nicci sevier-vuyk

Ok, well now I want to eat stacks of Licorice Allsorts alllllll day long. These sweet paintings are from a series, titled “Totems”by Texas based artist Nicci Sevier-Vuyk. Why so many piles of pastel-hued candy?

“Little stacks of fun. Or are they small comments about our culture…?”

I’ll leave you to ponder that… while I go eat candy. Happy Monday.





annie kevans

Gasp! Just when I thought I couldn’t love the work of UK based painter Annie Kevans any more than I already do, I discovered this recent series titled “Drag”. Gorgeous paintings of {in this order above} Andy Warhol, Robert Mapplethorpe, Grayson Perry, Henri de Toulouse-Lautrec, Marcel Duchamp as ‘Rrose Selavy’, and Andy again. The paintings are lovely, but her reason for the series … perfection:

“Both ‘The History of Art’ and ‘Drag’ series examine gender inequality in the art world. ‘The History of Art’ features women in art history who were once acclaimed in the art world – some were even international celebrities – and whose history and significance have been gradually eroded so they are ultimately forgotten to a modern audience. 

In the ‘Drag’ series, Kevans reveals male art stars comfortably posing as women but confident that their achievements will not be forgotten.  Artists such as Francis Bacon, Marcel Duchamp, Andy Warhol, Henri de Toulouse-Lautrec, Robert Mapplethorpe and Cecil Beaton all photographed themselves in drag but the question remains: would these artists continue to be so revered had they been born women?”

Excellent question. And on the same topic, I could not be more thrilled that Annie’s story and work is featured in my new book, “A BIG IMPORTANT ART BOOK – Now With Women”. The book will be on shelves this October, but you can pre-order it right this very minute. Thank you!





lauren mycroft

Exhale. This is the dreamy/washy work of Canadian painter {and mother, clearly}Lauren Mycroft. Through pouring, staining, and mark-making Lauren makes these lovely worlds come alive. Here is a little snippet from her site that explains her hows and whys:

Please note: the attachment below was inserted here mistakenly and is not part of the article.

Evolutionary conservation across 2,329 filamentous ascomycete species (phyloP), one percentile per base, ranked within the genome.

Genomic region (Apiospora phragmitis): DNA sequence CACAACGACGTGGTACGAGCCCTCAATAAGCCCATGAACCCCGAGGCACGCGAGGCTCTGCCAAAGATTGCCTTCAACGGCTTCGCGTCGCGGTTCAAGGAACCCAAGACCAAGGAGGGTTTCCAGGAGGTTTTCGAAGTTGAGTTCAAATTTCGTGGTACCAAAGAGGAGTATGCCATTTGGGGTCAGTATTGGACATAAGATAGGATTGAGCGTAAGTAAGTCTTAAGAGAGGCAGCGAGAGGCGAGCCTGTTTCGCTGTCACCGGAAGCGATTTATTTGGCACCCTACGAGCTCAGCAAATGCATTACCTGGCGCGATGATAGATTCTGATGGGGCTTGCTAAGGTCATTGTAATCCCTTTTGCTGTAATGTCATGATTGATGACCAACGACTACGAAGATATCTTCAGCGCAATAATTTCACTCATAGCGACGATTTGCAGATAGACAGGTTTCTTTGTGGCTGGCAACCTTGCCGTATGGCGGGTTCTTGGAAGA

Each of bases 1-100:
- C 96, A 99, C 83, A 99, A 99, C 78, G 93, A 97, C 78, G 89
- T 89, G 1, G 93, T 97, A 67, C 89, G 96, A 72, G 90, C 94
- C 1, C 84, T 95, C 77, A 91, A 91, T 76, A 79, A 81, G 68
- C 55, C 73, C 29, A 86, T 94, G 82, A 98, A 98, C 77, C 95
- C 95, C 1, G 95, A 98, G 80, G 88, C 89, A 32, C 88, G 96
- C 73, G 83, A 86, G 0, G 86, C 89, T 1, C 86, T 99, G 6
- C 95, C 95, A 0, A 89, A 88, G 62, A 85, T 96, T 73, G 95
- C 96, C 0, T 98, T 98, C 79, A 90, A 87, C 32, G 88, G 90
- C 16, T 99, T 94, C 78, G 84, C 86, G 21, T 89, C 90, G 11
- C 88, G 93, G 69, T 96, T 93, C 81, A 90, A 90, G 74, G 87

“Using a contemporary palette and methodical layering technique, Mycroft creates process-driven artwork that feels both fresh and familiar. The compositions are created freely and intuitively, learned through years of practice and formal art training. Inspired by memory of place, Mycroft reflects on our emotional attachment and not specific locales. Through her unique palette and fields of stains, Mycroft offers the viewer a sense of nostalgia and elicits a personal response based on their own experiences with the landscape.”

Yep, I’m definitely getting flashbacks of life on the West Coast. Love.

ps. I just discovered Lauren’s work last week. How? She’s in my new Thrive Mastermind group! Seriously, talent is spilling out of this crew. BTW, Thrive is already half full for their September 2018 sign up, and the next intake isn’t until Spring 2019… so if you’ve been thinking about it, now might be the time. Give them a shout if you have any questions about the ins and outs.





matthew quick

I want to kiss these oil paintings too! This is the work of Australian artist Matthew Quick, from his series titled Monumental Nobodies”. I love all of them, and had to stop myself from posting the entire series. That said, the first piece in this post, titled “The Last Lap” comes with an artist statement that is, well, fantastic!

“There are lots of women in the great art galleries of the world. Just not many women artists. In 2012 about 62% of art and design students in the UK were female. But an audit of London galleries found that just 31% presented work by women. The Tate purchased only 21% of the works from living females artists, while in LA and New York galleries the number was 32.3%.  In an age where gender equality is legislated, it still seems the way for a majority of women to get into galleries is to be featured in the work. Often sans clothes. But surely this life preserver keeping the old ideology afloat is an anachronism. Eileen Cooper (the first woman appointed Keeper of the Royal Academy) says the art schools graduates of both genders are as strong as each other. With both quality and numbers, the institutions must surely collect and promote female talent. And yes, the irony that this painting featuring a naked woman was made by a man is not lost to the artist. Does this diminish the issue or lessen the voice?”